September 6, 1876|
Nova Scotia, Canada
|Died||September 5, 1952
Stamford, Connecticut, United States
|Occupation||Artist, illustrator and cartoonist|
Boardman Robinson was born September 6, 1876 in Nova Scotia. He spent his childhood in England and Canada, before moving to Boston in the first half of the 1890s. Robinson worked his way through normal school, following a program to learn mechanical drafting.
Robinson first studied art at the Massachusetts College of Art in Boston. He would later go on to study at the Académie Colarossi and the École des Beaux-Arts, both in Paris, where he was influenced by the political cartooning of Honoré Daumier, as well as Forain and Steinlen.
In 1903, Robinson married Sarah Senter Whitney. The couple moved to Paris where Robinson briefly worked as art editor for Vogue, before returning to the United States in 1904.
Upon returning to the United States, Robinson worked as an illustrator, drawing cartoons and theater illustrations for the New York Morning Telegraph. He freelanced for a wide range of other popular publications, including Pearson's Magazine, Scribner's Magazine, Collier's, Harper's Weekly, and others.
In 1910, Robinson took a job on the staff of the New York Tribune drawing editorial cartoons, a position which he retained for four years. With the eruption of World War I in 1914, Robinson's increasingly radical anti-militarist political views brought him into conflict with his employer and he quit the publication.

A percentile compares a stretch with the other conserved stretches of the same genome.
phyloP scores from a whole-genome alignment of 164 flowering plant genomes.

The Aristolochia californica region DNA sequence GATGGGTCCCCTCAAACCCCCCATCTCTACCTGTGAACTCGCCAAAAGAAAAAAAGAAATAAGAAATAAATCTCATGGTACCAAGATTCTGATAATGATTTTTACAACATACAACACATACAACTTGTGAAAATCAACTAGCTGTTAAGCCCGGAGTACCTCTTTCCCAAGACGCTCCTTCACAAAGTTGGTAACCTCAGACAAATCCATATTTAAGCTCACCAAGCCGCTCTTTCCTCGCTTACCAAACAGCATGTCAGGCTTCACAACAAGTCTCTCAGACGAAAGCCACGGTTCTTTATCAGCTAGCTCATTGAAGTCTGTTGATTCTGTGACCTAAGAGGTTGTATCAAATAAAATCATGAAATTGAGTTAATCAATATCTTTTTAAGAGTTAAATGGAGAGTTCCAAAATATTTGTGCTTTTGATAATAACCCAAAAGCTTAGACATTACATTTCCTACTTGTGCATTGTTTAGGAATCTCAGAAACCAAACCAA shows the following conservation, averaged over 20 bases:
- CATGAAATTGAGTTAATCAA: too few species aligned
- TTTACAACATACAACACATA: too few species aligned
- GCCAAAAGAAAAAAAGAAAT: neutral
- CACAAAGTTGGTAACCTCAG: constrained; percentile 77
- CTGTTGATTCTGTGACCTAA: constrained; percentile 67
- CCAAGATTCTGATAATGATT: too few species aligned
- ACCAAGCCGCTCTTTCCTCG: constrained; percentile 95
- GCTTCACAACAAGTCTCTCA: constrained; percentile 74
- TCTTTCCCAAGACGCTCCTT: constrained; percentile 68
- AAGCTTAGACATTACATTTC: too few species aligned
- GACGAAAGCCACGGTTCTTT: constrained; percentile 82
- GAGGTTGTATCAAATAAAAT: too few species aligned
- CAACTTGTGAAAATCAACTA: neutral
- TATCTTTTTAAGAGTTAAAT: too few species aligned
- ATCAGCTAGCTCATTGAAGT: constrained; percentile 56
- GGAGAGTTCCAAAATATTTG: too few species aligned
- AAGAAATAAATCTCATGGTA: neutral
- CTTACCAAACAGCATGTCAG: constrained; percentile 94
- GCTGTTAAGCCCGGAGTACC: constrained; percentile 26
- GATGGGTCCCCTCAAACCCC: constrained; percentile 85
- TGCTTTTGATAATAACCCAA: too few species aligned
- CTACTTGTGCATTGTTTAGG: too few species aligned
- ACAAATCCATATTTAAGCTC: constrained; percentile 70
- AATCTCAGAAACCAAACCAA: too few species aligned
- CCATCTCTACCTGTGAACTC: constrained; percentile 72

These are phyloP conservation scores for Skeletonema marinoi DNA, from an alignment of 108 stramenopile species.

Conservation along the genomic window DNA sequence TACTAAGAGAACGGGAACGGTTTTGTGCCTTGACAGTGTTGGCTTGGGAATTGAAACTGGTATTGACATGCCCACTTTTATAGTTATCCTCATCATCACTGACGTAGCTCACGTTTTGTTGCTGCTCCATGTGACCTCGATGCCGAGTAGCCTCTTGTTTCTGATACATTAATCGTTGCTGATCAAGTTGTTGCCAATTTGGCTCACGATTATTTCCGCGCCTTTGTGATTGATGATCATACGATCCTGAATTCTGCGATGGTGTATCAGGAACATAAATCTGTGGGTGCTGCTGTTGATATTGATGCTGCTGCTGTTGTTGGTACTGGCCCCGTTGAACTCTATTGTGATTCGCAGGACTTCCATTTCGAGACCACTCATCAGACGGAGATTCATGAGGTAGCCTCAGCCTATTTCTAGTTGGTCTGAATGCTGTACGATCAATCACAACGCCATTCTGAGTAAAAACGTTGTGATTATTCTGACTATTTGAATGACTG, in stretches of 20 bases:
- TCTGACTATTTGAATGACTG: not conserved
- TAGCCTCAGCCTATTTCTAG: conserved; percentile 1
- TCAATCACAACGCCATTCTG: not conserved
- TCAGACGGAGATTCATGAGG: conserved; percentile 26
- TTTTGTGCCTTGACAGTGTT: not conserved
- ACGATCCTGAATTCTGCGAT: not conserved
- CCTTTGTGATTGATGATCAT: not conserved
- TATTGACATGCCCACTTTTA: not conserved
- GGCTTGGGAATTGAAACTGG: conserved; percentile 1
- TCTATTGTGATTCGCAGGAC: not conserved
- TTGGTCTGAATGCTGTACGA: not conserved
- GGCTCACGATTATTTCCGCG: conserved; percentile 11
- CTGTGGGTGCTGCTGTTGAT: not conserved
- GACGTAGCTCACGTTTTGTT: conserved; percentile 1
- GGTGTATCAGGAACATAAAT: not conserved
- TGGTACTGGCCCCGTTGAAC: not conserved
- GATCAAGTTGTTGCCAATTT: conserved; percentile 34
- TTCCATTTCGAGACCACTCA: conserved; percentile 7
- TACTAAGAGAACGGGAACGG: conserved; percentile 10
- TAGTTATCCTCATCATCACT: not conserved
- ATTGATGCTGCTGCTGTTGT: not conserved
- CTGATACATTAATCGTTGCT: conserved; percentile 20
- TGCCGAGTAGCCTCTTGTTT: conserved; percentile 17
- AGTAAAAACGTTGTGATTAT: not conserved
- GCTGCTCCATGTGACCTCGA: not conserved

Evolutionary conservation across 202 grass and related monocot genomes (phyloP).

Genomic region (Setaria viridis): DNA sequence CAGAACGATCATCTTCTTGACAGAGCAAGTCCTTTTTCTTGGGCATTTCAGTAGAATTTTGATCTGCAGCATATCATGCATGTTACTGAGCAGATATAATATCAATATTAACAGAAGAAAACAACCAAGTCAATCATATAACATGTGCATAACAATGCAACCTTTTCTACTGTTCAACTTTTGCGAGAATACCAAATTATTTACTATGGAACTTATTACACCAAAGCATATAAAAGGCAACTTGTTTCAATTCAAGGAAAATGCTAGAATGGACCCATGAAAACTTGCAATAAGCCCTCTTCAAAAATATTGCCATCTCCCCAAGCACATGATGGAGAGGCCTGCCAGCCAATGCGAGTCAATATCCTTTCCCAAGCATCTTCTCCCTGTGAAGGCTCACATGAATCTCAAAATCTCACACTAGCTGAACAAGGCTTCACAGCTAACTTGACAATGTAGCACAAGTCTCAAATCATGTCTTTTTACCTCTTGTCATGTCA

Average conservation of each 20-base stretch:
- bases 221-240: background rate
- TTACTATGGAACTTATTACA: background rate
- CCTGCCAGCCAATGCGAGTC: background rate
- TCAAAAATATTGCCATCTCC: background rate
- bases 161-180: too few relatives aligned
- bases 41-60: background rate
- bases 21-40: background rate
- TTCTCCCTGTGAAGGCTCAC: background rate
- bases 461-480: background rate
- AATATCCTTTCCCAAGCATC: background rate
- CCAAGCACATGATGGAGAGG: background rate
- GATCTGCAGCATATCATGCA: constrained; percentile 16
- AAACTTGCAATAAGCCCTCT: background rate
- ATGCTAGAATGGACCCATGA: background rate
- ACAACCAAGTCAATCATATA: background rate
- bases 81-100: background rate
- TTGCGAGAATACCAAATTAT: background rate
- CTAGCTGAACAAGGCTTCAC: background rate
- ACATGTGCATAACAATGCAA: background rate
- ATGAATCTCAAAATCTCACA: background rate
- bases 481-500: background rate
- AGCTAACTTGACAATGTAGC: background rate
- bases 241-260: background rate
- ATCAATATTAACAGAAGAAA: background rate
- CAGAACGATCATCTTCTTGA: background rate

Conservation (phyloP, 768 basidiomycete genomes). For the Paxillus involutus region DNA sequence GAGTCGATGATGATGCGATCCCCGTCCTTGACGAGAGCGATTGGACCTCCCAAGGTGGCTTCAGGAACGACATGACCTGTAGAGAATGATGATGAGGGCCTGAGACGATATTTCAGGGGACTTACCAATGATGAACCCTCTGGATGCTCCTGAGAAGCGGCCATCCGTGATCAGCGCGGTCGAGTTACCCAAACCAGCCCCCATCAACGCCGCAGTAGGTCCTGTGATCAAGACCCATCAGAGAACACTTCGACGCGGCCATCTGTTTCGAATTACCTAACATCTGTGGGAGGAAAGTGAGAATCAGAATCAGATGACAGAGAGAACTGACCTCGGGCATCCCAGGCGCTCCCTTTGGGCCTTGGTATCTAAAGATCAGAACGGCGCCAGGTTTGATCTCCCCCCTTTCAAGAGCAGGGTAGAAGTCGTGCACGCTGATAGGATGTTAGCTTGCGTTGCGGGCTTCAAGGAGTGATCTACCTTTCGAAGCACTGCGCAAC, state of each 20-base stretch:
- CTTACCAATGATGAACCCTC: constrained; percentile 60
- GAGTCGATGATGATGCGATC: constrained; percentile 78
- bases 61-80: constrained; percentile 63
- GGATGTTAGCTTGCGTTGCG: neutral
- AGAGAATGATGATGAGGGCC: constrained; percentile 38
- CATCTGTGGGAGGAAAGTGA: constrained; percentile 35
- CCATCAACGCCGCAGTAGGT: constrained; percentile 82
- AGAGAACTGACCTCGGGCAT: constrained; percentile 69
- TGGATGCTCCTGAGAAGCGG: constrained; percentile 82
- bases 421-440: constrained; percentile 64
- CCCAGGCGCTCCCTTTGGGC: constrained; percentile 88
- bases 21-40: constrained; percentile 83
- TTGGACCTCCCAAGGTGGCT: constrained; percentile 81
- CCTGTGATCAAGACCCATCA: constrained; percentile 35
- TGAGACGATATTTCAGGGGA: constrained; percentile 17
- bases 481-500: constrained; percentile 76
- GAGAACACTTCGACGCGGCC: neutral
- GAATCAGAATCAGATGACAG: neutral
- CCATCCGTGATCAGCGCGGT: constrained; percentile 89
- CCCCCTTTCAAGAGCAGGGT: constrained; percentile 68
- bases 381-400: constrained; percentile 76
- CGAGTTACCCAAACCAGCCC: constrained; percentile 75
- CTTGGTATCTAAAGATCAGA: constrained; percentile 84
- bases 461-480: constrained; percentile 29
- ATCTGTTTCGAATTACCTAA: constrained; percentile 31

In 1915, Robinson travelled to Eastern Europe on behalf of Metropolitan Magazine along with journalist John Reed. The pair saw first hand the effects of the European war in Russia, Serbia, Macedonia and Greece. In 1916 Reed's account of the journey was collected in a book called The War in Eastern Europe, to which Robinson contributed illustrations.
On his return from Europe, Robinson worked at the socialist monthly The Masses. His highly political cartoons as well as the general anti-war stance of The Masses was deemed to have violated the recently passed Espionage Act of 1917, and The Masses had to cease publication. Robinson, along with the other defendants were acquitted on October 5, 1918. Following The Masses, Robinson became a contributing editor to The Liberator and The New Masses, working with former Masses editor Max Eastman.
Robinson would later go on to teach art at the Art Students League in New York City (1919–30) and head the Colorado Springs Fine Arts Center (1936–47). Some of his students include Bill Tytla, Edmund Duffy, Jacob Burck, Russel Wright, Eric Bransby, Rifka Angel, Mary Anne Bransby, Gerhard Bakker, and Esther Shemitz (who married Whittaker Chambers): both Burck and Shemitz contributed illustrations to The New Masses as did their mentor.)
Robinson is also known as a muralist. Some of his mural commissions include Rockefeller Center, the Department of Justice Building in Washington, D.C. and a nine-panel mural on the History of Trade for Kaufmann's flagship department store in Pittsburgh completed in 1929.
Robinson also illustrated several books, among these are editions of Walt Whitman's Leaves of Grass (1921), Dostoyevsky's The Brothers Karamazov (1933), Edgar Lee Masters' Spoon River Anthology (1941), and Herman Melville's Moby Dick (1942).
Death and legacy
Boardman Robinson died on September 5, 1952.
- Elise K. Kenney and Earl Davis, "Boardman Robinson ," in Rebecca Zurier, Art for the Masses: A Radical Magazine and Its Graphics, 1911-1917. Philadelphia: Temple University Press, 1988; pg. 180.
- Albert Christ-Janer, Boardman Robinson. Chicago: University of Chicago Press, 1946.
|Wikimedia Commons has media related to Boardman Robinson.|